The Mandibles: A Family, 2029-2047 Lionel Shriver (2016)
Hang onto your hat. The year is 2029, and Russia and China now rule the world. The economy of the United States has crashed spectacularly, because of the national debt run up by the Latinos who control the federal government. All savings and investments are worthless, inflation is uncontrolled, jobs have disappeared, and ordinary citizens have become scavengers and thieves to stay alive. Guns, though forbidden, are essential. Despite the dire situation, elderly Americans continue to be cosseted, through programs such as Social Security and Medicare, because they are reliable voters. (Somehow, voting isn’t disrupted.)
Caught in this maelstrom are four generations of the Mandible family, New Yorkers who used to be upper middle class. Over the course of the eighteen years that this novel covers, most members of the Mandible clan survive and eventually escape to a locale (I won’t reveal where) that has created an isolationist libertarian paradise, basing its economy on the gold standard, with a flat tax and no social services. In other words, Lionel Shriver’s book is not just an echo of Ayn Rand but a loud, clanging reverberation.
A “mandible” is a jawbone, and in this novel the Mandibles exercise their jawbones frequently to expound on political and financial issues. I grew weary of the ultra-right-wing screeds against the Federal Reserve and against non-white people. There were even snide references to Chelsea Clinton and someone named (ha-ha-ha) Krugman. Almost all the characters whom Shriver presents as reasonable and civilized humans espouse views that are economically untenable and, to me, morally reprehensible.
Yet I kept reading through to page 402 in order to follow the threads of daily life in Shriver’s dystopian scenario. As housing becomes scarce in the years after 2029, more and more of the Mandibles crowd into one home, inevitably creating scenes of interpersonal conflict. What do you do when there is no more toilet paper and very limited water supply? How do you stretch a cup of rice to feed a crowd? These conundrums of human existence in a sadly debased America are sometimes solved in clever ways. And some of the future language that Shriver injects into the dialogue is amusing, if flippant. For example, since the very aged Baby Boomers are pariahs, the word that replaces “crap” is “boomerpoop.”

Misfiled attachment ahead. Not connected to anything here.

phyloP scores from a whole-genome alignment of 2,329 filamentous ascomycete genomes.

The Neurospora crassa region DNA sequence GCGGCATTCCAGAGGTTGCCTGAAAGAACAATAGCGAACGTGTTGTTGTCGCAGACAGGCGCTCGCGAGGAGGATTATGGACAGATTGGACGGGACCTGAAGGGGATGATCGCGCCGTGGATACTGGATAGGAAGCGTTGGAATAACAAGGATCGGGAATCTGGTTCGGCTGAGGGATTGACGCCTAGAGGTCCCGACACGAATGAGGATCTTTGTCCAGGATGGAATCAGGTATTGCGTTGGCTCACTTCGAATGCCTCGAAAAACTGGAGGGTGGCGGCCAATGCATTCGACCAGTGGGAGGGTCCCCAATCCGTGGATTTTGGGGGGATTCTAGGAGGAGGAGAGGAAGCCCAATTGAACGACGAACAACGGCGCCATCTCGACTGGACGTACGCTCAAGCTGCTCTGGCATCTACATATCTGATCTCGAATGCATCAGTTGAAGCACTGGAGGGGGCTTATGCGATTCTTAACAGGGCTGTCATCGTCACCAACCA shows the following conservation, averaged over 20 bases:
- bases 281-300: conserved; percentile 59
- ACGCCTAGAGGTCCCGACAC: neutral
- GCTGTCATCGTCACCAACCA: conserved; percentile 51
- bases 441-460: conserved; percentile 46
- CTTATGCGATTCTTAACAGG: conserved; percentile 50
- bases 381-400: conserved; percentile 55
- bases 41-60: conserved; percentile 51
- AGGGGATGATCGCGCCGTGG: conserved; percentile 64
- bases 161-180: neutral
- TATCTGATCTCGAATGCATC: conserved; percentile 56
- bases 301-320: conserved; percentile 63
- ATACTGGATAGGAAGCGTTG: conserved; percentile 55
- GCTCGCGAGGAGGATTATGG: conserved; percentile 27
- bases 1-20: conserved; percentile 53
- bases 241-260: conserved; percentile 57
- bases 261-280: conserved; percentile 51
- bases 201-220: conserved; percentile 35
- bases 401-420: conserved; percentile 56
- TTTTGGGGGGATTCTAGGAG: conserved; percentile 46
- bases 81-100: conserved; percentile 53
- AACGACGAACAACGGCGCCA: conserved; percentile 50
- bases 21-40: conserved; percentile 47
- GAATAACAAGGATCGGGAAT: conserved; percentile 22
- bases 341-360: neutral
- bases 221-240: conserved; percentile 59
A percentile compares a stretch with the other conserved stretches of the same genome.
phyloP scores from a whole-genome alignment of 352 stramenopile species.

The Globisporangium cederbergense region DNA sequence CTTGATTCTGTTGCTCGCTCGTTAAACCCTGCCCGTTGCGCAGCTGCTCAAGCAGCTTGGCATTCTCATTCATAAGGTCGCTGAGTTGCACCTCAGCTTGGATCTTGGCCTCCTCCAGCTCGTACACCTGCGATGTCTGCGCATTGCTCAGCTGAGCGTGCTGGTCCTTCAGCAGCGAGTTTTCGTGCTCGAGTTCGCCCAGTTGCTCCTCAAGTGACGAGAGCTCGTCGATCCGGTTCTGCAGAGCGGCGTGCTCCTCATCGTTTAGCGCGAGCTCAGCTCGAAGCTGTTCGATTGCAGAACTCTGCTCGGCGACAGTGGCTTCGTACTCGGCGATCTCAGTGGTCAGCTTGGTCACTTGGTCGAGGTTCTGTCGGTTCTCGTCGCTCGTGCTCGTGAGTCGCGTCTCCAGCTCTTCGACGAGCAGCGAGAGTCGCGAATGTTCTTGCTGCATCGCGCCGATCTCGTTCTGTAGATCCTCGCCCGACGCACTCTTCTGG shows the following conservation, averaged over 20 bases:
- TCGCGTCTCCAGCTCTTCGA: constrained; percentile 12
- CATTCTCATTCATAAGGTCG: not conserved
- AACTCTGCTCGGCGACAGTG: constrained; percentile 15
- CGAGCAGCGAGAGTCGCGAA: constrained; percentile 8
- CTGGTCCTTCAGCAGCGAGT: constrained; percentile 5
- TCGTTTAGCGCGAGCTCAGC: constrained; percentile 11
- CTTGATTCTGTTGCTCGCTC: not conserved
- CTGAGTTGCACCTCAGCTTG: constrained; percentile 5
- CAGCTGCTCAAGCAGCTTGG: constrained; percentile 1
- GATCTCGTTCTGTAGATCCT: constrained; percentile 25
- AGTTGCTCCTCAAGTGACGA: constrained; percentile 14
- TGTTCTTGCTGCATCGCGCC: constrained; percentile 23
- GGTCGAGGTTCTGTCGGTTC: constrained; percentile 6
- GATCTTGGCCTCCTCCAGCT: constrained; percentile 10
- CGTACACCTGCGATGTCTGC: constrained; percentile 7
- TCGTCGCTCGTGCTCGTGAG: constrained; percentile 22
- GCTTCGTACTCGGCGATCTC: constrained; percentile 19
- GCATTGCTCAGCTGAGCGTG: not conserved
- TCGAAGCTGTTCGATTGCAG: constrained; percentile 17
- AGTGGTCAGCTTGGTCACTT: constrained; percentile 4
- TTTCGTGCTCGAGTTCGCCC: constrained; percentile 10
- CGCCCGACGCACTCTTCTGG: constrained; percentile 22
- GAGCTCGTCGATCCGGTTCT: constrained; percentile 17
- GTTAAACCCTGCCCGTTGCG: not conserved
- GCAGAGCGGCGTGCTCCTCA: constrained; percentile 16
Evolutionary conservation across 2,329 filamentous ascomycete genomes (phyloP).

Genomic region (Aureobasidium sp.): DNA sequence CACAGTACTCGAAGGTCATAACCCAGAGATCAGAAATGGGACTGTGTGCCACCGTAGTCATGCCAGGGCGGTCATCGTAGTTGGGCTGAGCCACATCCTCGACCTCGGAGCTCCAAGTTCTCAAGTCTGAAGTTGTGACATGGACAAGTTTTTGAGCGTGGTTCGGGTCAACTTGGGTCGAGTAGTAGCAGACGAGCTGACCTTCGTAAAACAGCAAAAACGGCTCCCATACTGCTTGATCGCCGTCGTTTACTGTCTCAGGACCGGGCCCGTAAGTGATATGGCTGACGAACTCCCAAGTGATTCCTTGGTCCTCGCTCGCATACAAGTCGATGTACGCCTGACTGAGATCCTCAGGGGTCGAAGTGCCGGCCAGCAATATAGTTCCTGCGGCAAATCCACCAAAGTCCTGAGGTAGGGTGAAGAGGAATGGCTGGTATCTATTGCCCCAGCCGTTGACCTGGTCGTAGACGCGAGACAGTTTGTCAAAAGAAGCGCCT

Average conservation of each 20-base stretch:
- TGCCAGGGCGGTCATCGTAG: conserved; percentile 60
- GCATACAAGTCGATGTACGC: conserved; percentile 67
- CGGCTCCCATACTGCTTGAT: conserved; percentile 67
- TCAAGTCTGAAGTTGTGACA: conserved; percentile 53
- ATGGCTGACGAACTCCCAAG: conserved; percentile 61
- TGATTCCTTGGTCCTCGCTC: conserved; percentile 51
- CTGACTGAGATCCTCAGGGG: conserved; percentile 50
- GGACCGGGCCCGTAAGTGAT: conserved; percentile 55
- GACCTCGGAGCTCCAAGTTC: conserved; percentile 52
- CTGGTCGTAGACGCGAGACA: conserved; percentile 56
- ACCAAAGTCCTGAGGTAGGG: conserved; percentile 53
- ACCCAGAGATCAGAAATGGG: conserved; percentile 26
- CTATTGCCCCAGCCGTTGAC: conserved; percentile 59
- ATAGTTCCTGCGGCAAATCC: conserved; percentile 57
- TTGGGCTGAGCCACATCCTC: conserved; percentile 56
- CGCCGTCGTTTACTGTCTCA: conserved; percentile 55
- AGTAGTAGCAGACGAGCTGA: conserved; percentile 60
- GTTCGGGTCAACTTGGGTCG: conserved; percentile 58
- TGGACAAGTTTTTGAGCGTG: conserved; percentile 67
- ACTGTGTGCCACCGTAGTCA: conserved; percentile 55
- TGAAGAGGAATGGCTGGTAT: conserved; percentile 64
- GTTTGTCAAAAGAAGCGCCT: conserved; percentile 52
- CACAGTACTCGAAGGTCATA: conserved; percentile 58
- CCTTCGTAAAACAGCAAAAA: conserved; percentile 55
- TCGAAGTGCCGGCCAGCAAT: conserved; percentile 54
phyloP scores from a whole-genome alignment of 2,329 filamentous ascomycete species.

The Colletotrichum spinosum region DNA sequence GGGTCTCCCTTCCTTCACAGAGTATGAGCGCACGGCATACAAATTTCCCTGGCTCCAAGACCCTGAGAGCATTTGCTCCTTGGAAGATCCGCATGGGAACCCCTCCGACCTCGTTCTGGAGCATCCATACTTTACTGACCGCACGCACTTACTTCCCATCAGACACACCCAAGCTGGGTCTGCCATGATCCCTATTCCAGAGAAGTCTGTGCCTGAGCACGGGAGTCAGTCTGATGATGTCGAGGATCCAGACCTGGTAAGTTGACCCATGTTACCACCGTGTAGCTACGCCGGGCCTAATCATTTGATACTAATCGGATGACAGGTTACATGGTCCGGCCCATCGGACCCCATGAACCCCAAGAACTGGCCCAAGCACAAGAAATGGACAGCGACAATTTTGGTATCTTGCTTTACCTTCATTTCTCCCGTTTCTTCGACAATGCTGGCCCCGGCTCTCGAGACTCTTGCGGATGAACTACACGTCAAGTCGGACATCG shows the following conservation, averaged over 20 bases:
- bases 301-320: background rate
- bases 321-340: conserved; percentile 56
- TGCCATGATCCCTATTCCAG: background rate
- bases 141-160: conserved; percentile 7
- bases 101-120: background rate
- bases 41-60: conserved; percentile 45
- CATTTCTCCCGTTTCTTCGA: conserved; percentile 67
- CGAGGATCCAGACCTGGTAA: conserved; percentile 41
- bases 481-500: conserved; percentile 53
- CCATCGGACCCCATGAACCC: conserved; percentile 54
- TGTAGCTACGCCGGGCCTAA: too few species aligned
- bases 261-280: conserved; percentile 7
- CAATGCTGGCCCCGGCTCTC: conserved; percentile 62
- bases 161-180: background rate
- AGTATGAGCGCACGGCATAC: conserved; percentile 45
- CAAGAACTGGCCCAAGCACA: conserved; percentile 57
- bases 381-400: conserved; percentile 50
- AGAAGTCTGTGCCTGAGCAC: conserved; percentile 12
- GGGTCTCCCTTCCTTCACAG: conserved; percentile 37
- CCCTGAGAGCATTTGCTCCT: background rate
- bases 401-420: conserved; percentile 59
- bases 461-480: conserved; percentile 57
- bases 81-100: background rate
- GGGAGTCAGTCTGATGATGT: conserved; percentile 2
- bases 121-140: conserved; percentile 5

A couple of the characters in The Mandibles are intrepid in the face of disaster. The hero of the Mandible family turns out to be Willing, who is thirteen years old in 2029 and comes of age as he teaches himself advanced survival skills. He’s the one who leads the way to the promised land of libertarianism. Another Mandible, Avery, who is middle-aged at the start of the novel, blossoms: “Things seemed to matter again. It seemed to matter how she spent her time and what she told her children. Why, it was tempting to wonder whether, while the likes of the Stackhouses were musing idly over whether to cover the footstool in taupe or mauve, folks on the margins were living real lives, and making real decisions, and conducting real relationships, full of friction and shouting and moment—whether all this time the poor people had been having all the fun.” (188)
But mostly The Mandibles is a book about ugliness. Kindly people die. Hard-nosed scammers prosper. The only African American character has advanced dementia and is kept tied up. As Carter Mandible, an unemployed economist, pronounces, “It’s the decent people who always get fucked.” (125)
The Mandibles did prod me to consider the place of the Unites States in history. Shriver puts these same considerations into the mind of my favorite character, Florence, early in the book: “She didn’t think about being American often, though that may have been typically American in itself. She didn’t regard being American as especially formative of her character, and that may have been typically American, too. . . For years now it had ceased to be controversial to suppose that the era of the ‘American Empire’ was fading, and the notion that her country may already have had its day in the sun she didn’t find upsetting. Plenty of other countries had flourished and subsided, and were reputed to be pleasant places to live. She didn’t see why being a citizen of a nation in decline should diminish her own life or make her feel personally discouraged.” (74)